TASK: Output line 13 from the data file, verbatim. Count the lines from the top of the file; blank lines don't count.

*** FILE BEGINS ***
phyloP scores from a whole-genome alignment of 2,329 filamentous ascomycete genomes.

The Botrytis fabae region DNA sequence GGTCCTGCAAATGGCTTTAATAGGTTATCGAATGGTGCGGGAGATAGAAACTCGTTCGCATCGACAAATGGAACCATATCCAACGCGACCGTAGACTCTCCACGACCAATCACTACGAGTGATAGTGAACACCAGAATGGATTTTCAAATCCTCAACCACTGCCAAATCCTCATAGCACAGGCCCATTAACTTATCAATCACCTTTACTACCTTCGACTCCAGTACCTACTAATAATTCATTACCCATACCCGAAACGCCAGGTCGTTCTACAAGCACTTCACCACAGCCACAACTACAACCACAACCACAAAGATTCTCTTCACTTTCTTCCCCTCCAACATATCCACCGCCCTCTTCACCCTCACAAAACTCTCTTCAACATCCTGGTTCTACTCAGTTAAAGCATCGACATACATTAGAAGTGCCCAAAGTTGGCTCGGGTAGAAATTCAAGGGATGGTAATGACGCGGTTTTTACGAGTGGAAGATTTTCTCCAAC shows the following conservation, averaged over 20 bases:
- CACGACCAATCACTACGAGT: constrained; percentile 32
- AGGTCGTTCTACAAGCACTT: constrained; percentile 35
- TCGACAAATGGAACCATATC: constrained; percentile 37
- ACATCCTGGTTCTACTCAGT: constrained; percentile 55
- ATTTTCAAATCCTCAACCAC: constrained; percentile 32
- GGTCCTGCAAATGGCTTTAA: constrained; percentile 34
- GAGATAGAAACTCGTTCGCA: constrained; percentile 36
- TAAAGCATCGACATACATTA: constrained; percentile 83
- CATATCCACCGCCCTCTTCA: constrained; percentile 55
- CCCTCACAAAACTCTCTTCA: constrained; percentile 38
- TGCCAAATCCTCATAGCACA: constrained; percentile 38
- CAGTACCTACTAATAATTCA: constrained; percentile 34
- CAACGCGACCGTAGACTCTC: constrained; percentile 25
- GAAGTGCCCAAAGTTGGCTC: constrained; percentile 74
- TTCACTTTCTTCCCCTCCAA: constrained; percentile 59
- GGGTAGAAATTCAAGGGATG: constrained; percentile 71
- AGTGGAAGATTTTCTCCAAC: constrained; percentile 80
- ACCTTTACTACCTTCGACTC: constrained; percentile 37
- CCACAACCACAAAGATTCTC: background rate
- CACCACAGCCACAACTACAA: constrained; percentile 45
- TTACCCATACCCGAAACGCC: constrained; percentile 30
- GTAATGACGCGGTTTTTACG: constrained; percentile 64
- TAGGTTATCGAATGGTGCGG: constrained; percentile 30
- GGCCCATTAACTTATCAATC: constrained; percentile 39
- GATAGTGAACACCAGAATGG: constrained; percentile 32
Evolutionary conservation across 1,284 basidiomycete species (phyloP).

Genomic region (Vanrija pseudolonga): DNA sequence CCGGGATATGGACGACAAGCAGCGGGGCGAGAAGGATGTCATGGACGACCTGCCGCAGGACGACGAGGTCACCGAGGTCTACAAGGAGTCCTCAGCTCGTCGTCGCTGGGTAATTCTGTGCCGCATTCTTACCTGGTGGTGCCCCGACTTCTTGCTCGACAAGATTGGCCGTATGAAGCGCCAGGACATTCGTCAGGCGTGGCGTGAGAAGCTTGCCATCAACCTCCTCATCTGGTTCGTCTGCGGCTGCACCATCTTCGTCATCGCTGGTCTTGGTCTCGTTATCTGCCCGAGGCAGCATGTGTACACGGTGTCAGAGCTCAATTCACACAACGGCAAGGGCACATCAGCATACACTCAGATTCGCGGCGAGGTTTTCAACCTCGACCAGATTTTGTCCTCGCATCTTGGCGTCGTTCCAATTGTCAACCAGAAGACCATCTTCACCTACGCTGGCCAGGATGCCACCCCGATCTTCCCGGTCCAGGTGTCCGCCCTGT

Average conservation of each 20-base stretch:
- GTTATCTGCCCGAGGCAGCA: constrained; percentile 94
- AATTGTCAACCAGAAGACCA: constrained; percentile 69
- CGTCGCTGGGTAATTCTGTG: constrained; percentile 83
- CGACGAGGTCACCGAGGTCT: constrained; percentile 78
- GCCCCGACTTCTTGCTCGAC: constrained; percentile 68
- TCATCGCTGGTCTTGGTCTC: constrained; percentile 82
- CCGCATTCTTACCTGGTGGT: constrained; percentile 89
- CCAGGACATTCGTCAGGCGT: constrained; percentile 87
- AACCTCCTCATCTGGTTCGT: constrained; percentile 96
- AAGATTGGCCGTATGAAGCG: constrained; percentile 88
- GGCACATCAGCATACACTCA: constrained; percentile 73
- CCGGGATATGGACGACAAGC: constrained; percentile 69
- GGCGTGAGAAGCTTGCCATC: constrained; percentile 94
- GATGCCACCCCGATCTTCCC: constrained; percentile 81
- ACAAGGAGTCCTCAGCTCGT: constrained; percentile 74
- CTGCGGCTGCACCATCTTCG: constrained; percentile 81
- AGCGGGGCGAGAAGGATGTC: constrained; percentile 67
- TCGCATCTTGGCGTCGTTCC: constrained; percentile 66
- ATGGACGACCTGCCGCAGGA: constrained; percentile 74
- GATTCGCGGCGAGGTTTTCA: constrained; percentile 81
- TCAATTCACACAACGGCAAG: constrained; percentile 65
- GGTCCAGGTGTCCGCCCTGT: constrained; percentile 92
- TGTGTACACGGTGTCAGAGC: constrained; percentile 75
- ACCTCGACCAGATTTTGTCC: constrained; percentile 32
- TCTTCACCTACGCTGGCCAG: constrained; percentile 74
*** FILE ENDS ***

- TGCCAAATCCTCATAGCACA: constrained; percentile 38